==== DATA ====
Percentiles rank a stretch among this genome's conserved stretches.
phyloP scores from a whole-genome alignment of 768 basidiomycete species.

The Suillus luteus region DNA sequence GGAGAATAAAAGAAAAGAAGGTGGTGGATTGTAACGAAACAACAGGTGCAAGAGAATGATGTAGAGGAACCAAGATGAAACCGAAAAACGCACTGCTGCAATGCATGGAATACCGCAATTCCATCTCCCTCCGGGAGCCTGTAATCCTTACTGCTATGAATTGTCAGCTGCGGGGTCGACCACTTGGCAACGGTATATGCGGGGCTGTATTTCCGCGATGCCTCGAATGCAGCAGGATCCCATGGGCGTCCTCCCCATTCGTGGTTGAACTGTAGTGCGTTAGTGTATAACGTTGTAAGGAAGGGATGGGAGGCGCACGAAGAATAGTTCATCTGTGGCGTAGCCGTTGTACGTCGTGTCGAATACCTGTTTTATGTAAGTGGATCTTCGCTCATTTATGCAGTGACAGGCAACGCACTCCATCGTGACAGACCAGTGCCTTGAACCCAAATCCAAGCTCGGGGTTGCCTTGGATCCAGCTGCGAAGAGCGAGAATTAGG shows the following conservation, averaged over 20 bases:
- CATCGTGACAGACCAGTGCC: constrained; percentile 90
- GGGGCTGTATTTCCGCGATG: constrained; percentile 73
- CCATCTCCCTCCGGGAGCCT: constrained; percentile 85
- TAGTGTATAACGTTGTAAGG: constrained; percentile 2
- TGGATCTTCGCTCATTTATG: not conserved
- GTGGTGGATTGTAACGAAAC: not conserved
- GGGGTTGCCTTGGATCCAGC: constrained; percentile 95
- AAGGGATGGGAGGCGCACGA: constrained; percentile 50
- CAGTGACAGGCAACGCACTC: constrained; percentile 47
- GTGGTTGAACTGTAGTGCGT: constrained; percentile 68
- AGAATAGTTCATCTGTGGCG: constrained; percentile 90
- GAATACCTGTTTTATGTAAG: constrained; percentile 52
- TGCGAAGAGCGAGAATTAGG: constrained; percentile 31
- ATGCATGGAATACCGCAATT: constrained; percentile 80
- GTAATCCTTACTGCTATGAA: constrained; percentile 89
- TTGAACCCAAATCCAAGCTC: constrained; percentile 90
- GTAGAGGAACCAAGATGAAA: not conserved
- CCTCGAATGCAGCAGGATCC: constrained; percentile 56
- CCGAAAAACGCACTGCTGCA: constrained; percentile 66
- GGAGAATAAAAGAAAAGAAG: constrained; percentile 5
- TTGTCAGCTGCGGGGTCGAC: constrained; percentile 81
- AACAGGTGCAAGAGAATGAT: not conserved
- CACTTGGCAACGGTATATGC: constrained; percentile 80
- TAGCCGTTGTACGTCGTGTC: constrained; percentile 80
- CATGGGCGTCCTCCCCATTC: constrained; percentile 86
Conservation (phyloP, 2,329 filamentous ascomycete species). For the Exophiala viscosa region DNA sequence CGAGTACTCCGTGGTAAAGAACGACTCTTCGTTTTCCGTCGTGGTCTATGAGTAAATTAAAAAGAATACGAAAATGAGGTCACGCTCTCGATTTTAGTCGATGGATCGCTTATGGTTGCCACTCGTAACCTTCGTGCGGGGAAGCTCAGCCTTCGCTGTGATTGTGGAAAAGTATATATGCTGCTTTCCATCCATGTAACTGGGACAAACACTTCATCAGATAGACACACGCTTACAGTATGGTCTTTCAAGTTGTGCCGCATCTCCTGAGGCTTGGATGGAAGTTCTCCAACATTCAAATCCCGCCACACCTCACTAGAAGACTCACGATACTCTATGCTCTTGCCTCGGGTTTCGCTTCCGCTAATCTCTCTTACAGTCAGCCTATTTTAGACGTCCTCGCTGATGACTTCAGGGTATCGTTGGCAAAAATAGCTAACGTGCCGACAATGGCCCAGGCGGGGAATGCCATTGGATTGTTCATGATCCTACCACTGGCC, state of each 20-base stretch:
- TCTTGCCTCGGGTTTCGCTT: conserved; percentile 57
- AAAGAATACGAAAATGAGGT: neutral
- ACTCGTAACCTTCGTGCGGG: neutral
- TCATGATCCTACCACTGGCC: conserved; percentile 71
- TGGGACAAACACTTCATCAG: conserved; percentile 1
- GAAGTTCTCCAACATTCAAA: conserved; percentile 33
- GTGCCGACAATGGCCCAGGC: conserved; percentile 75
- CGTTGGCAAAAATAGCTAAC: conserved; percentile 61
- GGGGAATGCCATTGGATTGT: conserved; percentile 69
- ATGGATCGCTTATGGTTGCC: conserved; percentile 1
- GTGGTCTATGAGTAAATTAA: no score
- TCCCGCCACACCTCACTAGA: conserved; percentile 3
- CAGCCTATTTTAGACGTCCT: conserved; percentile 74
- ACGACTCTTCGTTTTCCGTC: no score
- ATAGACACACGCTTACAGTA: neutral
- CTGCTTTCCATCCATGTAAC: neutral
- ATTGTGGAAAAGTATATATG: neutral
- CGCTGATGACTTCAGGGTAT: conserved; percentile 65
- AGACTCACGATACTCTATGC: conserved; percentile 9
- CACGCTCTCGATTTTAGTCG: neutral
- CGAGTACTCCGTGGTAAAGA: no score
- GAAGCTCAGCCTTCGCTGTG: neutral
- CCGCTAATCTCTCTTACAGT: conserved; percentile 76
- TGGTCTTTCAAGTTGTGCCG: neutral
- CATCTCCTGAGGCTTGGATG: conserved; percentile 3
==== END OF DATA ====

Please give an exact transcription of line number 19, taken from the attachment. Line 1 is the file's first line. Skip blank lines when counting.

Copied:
- TTGAACCCAAATCCAAGCTC: constrained; percentile 90